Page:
COVID and the Holidays

There’s two days until Christmas, so it’s likely you’ve already made your holiday plans. The CDC, Dr. Fauci and many politicians and leaders are advocating staying home for the holidays. This is a challenging situation and one that, at least in the US, has been left to the individual and the honor system.

Current statistics are sobering. As of this writing, there were 245,033 new cases reported and 3,611 COVID-related deaths on December 16 in the US, bringing the total to 17 million cases and 308,000 deaths thus far. I’m sure the numbers today are even worse, and it’s scary. We’ve surpassed a daily death toll that’s greater than the number of people killed by terrorists on 9/11, and that number will keep growing unless we begin to get a handle on this virus.

COVID-19 has turned the world, and many people’s lives, upside down. People are no longer able to satisfy their five basic human needs—at least, not in the same way as before.

The five basic needs are Safety & Security, Connection, Significance, Freedom and Joy. COVID has caused many people to be concerned with Safety & Security for themselves and for people most vulnerable. For others, the need for Freedom rises to the top because of large-scale, indefinite restrictions. For others, the need for Significance takes prominence because they feel like they are being controlled unnecessarily.

The need that is most frustrated often dictates the behaviors we engage in. When working to meet our needs, it’s important to understand that a behavior can be ineffective or effective despite whether or not it is responsible. Ineffective simply means the behavior you’ve chosen doesn’t meet your needs. When you engage in an effective behavior, it works to meet one of more of your needs. When you care about the relationships you have with the people in your life, the goal to aim for is effective and responsible. Responsible means you get your needs met without keeping others from meeting theirs.

To assess whether your behavior is responsible, evaluate your behavior by asking, Is this working to get me what I want and is it keeping others from meeting their needs? When you are thinking of traveling for the holidays to get together with family or friends, you will be meeting your needs for Connection, Freedom and maybe Significance and Joy, but in the process, will you harm your friends’ and family’s need for Safety & Security? If your elderly relative is concerned that they don’t have a lot of years left, and so they want you to spend the holidays with them, you can meet your needs for Connection and Freedom by visiting, but you may be compromising their Safety & Security need. However, if you feel safe and they know the risk and want you to come anyway, that may be the most responsible choice. It wouldn’t be responsible if your Safety & Security need would be compromised by visiting. The idea is to meet your needs while not preventing other people from meeting theirs.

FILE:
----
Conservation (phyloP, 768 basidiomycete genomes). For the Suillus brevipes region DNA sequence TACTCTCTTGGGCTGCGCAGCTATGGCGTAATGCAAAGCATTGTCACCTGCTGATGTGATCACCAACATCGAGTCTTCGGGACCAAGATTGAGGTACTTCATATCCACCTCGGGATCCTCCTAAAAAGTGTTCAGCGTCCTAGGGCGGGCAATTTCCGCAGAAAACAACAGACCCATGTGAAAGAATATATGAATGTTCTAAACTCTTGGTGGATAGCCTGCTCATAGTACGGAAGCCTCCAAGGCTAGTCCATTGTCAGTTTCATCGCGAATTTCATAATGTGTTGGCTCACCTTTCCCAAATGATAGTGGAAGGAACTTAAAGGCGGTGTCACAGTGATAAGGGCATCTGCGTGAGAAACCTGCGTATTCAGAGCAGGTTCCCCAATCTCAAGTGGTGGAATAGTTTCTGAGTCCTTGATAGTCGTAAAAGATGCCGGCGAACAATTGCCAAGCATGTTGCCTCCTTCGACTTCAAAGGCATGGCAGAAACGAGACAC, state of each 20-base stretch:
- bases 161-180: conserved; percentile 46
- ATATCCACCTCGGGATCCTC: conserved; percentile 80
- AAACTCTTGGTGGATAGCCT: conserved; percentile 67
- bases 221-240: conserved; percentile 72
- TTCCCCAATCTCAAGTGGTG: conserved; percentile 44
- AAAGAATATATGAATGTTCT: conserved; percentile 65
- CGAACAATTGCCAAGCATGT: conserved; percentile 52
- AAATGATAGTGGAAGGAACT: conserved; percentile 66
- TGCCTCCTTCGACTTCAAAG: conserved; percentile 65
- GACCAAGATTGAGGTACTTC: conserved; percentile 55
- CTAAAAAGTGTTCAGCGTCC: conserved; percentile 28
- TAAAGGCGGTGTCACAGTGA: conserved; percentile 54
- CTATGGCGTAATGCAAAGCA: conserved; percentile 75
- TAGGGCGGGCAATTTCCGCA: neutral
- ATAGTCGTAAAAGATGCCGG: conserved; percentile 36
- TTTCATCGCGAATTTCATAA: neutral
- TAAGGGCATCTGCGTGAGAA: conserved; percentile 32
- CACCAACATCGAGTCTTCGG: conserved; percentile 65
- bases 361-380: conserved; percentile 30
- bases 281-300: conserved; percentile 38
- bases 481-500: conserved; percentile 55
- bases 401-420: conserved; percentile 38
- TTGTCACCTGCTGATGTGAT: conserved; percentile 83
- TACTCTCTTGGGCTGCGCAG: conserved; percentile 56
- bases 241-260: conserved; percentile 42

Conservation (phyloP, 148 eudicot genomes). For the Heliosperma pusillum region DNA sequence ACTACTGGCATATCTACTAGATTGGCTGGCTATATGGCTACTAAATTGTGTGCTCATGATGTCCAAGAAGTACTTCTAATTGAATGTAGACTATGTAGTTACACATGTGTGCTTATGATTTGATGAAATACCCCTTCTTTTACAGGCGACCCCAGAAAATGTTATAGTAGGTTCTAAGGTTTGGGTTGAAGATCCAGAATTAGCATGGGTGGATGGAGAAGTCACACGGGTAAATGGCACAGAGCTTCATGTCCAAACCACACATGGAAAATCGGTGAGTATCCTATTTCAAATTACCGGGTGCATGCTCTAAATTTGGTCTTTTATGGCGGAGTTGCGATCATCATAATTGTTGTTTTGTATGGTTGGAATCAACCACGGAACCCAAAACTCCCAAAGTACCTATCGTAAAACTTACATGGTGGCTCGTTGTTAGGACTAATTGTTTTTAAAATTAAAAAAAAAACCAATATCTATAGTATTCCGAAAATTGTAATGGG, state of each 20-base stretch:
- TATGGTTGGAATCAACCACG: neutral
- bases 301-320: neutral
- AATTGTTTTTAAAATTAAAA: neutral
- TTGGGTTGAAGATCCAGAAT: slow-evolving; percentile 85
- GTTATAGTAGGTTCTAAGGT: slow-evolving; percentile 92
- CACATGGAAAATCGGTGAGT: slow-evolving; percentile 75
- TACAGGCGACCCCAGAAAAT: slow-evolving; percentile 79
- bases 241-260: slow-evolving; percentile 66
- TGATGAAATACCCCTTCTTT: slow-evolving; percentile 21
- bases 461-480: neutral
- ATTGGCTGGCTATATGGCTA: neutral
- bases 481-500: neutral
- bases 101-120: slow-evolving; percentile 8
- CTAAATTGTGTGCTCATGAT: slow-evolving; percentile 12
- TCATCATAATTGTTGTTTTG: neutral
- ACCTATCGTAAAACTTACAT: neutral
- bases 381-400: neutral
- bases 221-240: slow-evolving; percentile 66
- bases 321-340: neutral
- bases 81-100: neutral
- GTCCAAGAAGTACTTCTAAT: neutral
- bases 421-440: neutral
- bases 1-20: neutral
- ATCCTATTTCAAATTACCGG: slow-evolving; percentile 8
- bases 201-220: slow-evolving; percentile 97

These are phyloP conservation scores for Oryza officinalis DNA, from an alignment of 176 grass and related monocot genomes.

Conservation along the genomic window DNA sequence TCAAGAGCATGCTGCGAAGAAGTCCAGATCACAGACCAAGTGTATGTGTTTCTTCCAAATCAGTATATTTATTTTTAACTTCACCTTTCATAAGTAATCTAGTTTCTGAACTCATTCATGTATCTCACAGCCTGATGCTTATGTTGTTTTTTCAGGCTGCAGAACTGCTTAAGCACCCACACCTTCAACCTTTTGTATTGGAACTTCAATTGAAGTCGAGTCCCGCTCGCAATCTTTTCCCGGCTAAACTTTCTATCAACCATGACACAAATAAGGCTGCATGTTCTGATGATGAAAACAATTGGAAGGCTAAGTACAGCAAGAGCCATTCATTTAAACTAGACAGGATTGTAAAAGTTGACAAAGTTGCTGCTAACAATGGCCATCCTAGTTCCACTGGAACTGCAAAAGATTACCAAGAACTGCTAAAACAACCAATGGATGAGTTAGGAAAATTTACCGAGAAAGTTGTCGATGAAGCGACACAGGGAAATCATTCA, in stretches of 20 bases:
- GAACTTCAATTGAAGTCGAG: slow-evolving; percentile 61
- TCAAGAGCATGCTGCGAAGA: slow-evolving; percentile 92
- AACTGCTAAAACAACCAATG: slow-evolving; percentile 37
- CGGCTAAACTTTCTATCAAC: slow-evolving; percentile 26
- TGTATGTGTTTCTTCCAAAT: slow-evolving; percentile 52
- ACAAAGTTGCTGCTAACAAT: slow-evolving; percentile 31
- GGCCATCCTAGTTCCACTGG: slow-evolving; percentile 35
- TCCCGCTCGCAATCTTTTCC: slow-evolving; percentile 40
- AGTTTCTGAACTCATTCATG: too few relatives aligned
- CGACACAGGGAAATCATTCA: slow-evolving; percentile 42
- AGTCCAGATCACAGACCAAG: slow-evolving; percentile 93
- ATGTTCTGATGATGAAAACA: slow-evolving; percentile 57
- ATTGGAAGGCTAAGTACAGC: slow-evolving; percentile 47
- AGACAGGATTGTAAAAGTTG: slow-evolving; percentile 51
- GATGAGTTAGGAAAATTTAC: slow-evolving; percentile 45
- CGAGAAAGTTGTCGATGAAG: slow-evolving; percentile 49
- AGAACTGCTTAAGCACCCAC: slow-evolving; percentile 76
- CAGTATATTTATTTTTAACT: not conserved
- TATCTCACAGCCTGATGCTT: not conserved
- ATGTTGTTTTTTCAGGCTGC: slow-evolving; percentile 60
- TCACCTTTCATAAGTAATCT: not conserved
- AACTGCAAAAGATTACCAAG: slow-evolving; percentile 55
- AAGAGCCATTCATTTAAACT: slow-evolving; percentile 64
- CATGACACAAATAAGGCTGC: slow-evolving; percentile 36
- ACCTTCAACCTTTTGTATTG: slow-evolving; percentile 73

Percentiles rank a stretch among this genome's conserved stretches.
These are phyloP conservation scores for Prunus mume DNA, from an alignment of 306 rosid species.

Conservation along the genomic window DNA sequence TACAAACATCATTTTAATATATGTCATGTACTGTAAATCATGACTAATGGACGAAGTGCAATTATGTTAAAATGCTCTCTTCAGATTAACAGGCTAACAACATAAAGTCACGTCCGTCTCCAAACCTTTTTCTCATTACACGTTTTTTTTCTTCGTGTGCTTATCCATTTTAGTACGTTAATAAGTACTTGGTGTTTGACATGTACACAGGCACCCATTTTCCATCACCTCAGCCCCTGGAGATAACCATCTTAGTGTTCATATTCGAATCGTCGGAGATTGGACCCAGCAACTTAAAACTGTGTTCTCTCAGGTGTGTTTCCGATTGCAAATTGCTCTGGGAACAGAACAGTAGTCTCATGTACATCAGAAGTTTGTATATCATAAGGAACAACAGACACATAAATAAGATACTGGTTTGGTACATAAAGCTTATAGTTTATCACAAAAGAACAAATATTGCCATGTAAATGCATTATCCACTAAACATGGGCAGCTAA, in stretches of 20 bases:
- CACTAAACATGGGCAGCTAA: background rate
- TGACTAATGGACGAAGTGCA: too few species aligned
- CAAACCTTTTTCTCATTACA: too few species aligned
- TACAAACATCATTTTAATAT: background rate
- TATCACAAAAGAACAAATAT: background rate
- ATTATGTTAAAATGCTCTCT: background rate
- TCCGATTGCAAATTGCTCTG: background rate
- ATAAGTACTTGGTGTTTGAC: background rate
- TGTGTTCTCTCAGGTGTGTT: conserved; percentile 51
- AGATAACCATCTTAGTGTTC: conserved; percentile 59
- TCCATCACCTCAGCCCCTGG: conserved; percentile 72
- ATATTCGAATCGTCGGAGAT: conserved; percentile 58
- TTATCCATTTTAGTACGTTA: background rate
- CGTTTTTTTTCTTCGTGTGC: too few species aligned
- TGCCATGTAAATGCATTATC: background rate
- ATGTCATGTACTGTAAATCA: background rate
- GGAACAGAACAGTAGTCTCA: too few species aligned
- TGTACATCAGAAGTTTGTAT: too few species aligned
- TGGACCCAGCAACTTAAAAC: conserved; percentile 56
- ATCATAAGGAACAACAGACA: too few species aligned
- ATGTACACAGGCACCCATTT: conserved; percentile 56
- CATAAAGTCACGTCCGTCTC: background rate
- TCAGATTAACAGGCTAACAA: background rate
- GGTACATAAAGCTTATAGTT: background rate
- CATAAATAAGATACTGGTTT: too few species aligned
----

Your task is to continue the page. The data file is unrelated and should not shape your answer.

If you choose to visit during the holidays, the responsible thing would be to quarantine after returning home so you don’t compromise the needs of the people in your community.

When making sacrifices during COVID and even beyond, you will want to find alternative, effective and responsible ways to meet those needs. COVID has really made it difficult to feel safe anywhere except at home. The need for Connection is often compromised because we are advised not to interact with people who are outside our “bubble.” The need for Significance is challenged because people have lost their jobs and are struggling to feel competent in the midst of the pandemic. And while Joy is always available, people need to find new ways of experiencing it. This has been the challenge for many people in 2020, especially since most people aren’t aware and don’t have the navigation equipment that Mental Freedom® provides.

Determine which need is most frustrated now and then employ a responsible solution that will help you meet that need. Here are some ideas:

Safety & Security: Create a physical fitness routine, make and adhere to boundaries, improve your financial situation if possible, plan for challenging times, improve your sleep habits, eat healthy food, plan your priorities well and get organized.

Connection: Video chat with loved ones; play games or online; share music; create a caroling group on Zoom and invite others to listen in; send cards, letters or emails; make phone calls; hug people in your bubble or hug yourself if living alone; go outside while maintaining distance; send gifts through Amazon, UPS, FedEx or USPS; send food delivery to shut-ins who aren’t cooking; and engage in self-reflection and development.

Significance: Organize a challenge, position yourself as an expert, take on a leadership role, volunteer for a worthy cause, develop a side-hustle, take a class, or complete a project you’ve been putting off.

Freedom: Focus on what you can do, not what you can’t; think about what you have, not what you don’t; maintain and further advance your independence; engage your creativity; and eliminate the toxic people in your life.

Joy: Maintain a healthy sense of humor, pursue a hobby, watch the sunrise and sunset, get out in nature, complete a puzzle, play a game, learn something new, start or maintain a yoga or meditation practice, and attend your religious observances online.

You can still enjoy the holiday season while being responsible. What choice will you make?

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